I think I could turn and live with animals…
Not one is respectable or unhappy over the whole earth.
He must not have driven the roads of Northumberland,
Whitman, or else he would not have said such a thing.
The festering fox indented into the roadside,
A snuffed out progeny pecked clean by raven wraiths
Is testament to his ignorance. How could it be happy?
Limping to its shallow grave amongst the Herb Robert
After being hit by a car, or was it thrown clear across
The carriageway like a rugby ball punted into the try zone?
Were its last thoughts of its cubs cuddled in the cold,
Waiting in silence for its non-return? What of them?
Had he seen the pheasant’s mad dash from summer scuttled
Folds of the field as the shotgun shook silence
Seemed to condense the horizon, and everything about
Became a clatter of coming carrion, he would not have crowed.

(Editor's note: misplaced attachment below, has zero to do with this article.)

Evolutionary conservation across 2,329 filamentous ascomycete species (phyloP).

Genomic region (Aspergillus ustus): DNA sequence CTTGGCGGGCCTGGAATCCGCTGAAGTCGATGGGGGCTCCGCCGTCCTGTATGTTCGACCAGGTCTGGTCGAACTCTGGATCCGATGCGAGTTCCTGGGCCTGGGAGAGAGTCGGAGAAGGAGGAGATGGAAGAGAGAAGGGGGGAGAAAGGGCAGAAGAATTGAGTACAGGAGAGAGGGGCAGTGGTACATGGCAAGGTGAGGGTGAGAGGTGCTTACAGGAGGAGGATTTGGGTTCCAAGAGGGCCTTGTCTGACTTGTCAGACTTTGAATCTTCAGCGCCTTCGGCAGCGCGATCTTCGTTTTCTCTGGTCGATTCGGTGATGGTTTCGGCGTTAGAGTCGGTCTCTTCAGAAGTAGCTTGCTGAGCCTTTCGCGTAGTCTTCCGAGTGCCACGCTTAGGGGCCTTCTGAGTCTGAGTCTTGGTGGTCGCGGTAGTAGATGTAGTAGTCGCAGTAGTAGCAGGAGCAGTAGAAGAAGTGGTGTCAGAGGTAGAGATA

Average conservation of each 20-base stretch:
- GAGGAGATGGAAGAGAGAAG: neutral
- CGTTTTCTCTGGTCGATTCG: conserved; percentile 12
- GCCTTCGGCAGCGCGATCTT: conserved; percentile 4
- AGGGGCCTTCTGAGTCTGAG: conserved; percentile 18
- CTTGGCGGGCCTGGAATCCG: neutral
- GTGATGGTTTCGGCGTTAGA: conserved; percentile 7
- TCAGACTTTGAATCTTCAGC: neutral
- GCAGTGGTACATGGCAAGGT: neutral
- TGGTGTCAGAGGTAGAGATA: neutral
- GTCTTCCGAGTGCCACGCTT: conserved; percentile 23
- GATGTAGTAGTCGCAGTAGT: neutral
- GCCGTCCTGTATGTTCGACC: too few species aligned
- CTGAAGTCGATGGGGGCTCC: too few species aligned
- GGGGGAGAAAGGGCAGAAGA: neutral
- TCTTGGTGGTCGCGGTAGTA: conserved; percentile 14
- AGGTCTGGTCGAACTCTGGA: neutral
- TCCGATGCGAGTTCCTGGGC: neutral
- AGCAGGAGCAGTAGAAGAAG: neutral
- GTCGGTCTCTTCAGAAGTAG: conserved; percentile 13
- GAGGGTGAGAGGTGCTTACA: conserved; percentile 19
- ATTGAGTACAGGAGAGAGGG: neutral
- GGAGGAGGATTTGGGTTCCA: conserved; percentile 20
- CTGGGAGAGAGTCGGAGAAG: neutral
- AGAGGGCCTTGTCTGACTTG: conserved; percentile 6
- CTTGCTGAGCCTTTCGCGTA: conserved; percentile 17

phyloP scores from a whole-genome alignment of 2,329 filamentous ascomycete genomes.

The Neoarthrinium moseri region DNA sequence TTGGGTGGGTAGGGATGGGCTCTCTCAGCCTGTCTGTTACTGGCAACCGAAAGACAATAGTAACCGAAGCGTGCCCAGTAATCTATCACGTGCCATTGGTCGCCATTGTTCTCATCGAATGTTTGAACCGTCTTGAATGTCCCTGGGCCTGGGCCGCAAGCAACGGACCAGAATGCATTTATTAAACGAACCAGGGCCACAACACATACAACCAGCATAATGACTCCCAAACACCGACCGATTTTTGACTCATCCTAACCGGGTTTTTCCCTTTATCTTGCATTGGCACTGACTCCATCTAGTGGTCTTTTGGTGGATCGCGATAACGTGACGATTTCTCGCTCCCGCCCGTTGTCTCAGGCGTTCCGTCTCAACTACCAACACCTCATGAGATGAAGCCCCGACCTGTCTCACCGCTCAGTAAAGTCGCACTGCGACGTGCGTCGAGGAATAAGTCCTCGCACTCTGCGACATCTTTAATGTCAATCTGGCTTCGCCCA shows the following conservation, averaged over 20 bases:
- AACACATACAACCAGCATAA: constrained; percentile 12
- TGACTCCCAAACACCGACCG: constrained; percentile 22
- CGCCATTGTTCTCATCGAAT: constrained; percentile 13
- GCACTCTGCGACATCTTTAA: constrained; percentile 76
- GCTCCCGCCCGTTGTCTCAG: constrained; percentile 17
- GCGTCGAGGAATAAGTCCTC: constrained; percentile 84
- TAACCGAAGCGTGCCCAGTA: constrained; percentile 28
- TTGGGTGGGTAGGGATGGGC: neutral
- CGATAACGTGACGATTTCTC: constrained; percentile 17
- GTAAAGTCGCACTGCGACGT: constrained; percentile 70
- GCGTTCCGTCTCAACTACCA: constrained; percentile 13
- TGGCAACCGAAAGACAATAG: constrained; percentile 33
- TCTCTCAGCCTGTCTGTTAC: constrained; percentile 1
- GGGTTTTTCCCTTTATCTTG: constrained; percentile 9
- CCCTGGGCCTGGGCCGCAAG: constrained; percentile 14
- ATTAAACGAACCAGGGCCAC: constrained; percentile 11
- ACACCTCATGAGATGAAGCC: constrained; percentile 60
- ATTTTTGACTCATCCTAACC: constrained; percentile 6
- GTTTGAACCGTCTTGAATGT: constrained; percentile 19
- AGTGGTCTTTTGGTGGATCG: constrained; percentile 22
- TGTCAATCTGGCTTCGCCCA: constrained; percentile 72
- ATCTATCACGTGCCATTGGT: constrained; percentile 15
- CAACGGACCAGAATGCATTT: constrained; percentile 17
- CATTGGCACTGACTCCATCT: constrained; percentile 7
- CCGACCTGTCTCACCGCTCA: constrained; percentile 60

And if he had driven behind the livestock truck
This morning, caked in mud and shit - he would have seen
The rolling white eyes of the cows off to slaughter,
Lolling their heads through the bars like prisoners
Sent to the gulag, knowing their fate,
Watching the fields that they grazed in yesterday
Pass by in a haze of greenery – then, I don’t think,
That he would have called them happy at all.
If you have any comments on this poem, Colin Bancroft would
be pleased to hear from you.